I would suggest thinning the tail some more and using a couple well-placed thread loops to fan it out. The legs could probably use to be fanned out some more, too. Gonzo's thread legs would really help. He actually has a book, Fly Fishing Pressured Water, which you should put at the top of your list. It's perfect for someone with an analytical approach to tying like this. It's got most of his new tying techniques and some innovative fishing advice, too.
Jason Neuswanger, Ph.D.
Troutnut and salmonid ecologist
BRomer
Alcoa, TN

Posts: 8
BRomer on Apr 22, 2009April 22nd, 2009, 12:05 pm EDT
Thanks for the help on posting photos and secondly for the welcome! His book is hitting my too buy list pretty high. I just purchased Hatches II, and I'm already loving it!! It feels good to know I was close to the mark for once. Refering to slight but what I would consider important differences between invaria, rotunda, and inermis? (pmd) The brief color plates in the book empasized my thinking on this pattern. The author also gives mention of invaria's shape being very close to that of a clinger. I think switching to this pattern will more than likely bring more fish to hand as apposed to using the original "Split Back PMD".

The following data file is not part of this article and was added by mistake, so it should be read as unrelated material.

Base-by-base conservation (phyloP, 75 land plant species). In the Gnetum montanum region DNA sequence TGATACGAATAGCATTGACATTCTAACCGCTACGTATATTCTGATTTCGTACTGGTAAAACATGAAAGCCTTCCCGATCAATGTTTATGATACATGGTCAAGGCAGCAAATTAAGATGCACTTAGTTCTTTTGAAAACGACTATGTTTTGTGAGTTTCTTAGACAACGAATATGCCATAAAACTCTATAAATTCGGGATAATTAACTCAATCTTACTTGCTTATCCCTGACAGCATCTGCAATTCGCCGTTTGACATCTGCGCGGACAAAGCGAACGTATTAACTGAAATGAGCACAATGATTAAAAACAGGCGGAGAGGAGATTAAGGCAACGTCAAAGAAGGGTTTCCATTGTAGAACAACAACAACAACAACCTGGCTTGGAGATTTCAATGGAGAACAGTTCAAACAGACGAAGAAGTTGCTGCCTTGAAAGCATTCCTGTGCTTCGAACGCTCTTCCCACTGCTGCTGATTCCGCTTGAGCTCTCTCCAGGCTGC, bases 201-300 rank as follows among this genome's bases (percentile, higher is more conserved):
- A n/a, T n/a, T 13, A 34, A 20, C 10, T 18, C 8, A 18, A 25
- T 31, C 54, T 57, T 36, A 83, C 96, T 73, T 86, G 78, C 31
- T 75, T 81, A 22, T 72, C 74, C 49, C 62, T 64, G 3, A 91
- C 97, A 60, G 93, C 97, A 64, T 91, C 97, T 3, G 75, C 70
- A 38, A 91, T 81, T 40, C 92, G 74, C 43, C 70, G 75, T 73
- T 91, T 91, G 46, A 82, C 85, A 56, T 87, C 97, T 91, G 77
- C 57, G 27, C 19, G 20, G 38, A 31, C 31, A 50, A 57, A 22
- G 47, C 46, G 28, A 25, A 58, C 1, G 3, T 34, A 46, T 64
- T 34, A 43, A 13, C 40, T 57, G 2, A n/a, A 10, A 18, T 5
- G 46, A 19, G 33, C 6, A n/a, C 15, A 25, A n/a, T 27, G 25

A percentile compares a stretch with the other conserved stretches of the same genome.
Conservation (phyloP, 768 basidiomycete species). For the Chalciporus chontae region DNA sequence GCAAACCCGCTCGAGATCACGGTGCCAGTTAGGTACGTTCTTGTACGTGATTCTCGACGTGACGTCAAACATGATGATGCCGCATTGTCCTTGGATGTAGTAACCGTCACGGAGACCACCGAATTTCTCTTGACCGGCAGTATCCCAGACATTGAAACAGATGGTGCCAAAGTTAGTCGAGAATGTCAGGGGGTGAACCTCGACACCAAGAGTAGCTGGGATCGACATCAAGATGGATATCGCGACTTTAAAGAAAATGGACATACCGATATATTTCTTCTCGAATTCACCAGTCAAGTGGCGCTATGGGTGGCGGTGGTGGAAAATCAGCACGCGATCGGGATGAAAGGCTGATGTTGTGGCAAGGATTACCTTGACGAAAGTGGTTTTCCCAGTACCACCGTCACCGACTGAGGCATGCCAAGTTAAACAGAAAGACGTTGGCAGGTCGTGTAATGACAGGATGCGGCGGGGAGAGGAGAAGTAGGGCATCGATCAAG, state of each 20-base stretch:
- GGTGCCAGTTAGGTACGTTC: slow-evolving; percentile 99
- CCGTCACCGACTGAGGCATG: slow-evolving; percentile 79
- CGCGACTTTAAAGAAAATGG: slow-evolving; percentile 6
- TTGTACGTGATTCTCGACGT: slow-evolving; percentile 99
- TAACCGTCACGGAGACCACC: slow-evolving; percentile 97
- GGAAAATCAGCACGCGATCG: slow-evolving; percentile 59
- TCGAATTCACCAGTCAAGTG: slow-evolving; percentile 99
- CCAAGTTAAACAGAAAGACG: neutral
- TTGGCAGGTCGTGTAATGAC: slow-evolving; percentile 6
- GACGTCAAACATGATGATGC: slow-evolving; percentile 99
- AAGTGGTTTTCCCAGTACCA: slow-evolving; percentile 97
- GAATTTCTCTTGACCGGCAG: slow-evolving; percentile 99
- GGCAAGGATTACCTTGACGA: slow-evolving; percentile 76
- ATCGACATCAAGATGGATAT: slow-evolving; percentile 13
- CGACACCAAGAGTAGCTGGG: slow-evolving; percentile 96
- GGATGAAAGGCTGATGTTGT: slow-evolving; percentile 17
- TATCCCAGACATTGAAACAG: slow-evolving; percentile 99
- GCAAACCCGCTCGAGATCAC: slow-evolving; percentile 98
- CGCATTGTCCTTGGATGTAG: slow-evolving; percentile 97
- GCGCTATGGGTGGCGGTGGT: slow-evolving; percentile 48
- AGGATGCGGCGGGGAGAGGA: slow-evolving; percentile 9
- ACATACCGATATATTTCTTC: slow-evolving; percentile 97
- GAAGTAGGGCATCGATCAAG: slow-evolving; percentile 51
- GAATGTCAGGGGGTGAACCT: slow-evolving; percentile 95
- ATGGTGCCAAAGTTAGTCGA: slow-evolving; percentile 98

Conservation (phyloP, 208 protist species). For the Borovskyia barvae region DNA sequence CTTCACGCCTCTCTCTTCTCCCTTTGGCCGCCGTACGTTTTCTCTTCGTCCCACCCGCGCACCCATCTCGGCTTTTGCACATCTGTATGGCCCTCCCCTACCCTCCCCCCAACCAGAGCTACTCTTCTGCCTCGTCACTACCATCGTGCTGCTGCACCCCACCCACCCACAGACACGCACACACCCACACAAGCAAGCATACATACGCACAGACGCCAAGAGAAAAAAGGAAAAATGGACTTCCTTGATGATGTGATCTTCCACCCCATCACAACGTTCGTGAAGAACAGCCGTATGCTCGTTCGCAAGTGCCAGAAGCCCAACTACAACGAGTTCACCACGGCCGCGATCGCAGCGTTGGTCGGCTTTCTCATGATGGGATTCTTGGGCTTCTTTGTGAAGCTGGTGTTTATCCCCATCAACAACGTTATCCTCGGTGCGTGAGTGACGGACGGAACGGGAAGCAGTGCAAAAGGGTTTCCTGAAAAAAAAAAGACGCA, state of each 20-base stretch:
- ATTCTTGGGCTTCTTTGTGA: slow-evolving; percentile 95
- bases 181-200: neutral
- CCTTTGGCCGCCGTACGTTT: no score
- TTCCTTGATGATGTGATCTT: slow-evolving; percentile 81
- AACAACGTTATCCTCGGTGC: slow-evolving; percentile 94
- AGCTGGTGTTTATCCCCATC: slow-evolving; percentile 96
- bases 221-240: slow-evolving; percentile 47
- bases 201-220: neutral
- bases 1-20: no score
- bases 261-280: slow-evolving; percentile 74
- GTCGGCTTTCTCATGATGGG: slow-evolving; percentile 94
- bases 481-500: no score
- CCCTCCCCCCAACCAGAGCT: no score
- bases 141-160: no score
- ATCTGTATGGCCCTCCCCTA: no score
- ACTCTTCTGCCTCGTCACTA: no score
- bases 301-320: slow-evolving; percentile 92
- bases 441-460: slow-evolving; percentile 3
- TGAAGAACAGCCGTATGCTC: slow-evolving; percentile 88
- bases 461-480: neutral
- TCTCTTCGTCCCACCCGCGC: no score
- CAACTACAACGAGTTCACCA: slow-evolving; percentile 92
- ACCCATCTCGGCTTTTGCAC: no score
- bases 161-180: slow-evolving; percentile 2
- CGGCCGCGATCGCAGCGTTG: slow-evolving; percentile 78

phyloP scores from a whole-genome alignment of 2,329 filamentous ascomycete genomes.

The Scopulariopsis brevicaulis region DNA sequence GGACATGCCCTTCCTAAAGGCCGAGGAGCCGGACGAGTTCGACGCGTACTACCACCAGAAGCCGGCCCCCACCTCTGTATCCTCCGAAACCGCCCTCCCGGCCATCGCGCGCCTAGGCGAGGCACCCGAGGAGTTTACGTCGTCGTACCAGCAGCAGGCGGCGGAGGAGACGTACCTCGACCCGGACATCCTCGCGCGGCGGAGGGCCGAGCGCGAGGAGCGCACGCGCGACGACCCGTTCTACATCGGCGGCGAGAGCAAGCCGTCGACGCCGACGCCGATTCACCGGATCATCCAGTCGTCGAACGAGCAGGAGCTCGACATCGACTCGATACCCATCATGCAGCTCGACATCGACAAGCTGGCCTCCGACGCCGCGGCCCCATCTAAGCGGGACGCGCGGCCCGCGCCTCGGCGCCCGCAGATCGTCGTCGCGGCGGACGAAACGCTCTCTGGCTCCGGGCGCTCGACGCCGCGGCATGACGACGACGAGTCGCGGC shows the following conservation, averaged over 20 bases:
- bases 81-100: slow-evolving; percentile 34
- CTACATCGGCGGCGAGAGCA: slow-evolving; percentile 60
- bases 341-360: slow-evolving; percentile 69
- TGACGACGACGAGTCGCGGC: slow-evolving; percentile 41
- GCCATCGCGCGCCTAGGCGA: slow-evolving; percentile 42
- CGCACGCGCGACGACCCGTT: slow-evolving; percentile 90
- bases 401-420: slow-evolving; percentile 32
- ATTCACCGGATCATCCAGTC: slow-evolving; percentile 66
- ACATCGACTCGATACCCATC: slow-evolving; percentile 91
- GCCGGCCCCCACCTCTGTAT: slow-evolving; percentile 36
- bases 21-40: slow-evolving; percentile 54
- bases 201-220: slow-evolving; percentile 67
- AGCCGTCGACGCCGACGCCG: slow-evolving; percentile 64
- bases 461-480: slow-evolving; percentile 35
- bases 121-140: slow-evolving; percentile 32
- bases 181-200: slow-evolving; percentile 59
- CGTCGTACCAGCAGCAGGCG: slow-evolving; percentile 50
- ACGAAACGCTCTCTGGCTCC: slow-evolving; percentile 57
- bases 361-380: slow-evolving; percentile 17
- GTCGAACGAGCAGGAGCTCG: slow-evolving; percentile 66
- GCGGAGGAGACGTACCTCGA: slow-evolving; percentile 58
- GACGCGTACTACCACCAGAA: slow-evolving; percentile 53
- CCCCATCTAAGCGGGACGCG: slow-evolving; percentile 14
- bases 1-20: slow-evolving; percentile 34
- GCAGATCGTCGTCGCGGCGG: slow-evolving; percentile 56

I'm really wondering what type of thread he's using for his legs, as well as what material he's using for the tails.

I'm sorry if my grammar is bad, I'm sending this on an iPhone

~Brett
Hug A Thug Program Director by Day, another Trout Nut the rest of the time!
Troutnut
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Bellevue, WA

Posts: 2758
Troutnut on Apr 22, 2009April 22nd, 2009, 12:22 pm EDT
I think he just uses a typical sewing thread for the legs. It's not a matter of finding some particular brand, I think, so much as finding thread that matches the natural's color and leg diameter when coated with flexament or something similar. For tails, he uses dyed monofilament in the most realistic patterns. Some cheap Rit dye from the craft store (or even Wal-Mart) works fine.
Jason Neuswanger, Ph.D.
Troutnut and salmonid ecologist
Martinlf
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Moderator
Palmyra PA

Posts: 3047
Martinlf on Apr 22, 2009April 22nd, 2009, 1:31 pm EDT
BRomer,

Great looking flies. How do you do the wing case? What do you use for the yellow emerging dun?

Also, I'd put presentation first. A fly that doesn't match what's hatching can work if presentation is right, and if it's wrong, it doesn't matter what you are showing them. Color is last in my book, though I do try to match it. And I think Lloyd also uses thread for tails sometimes.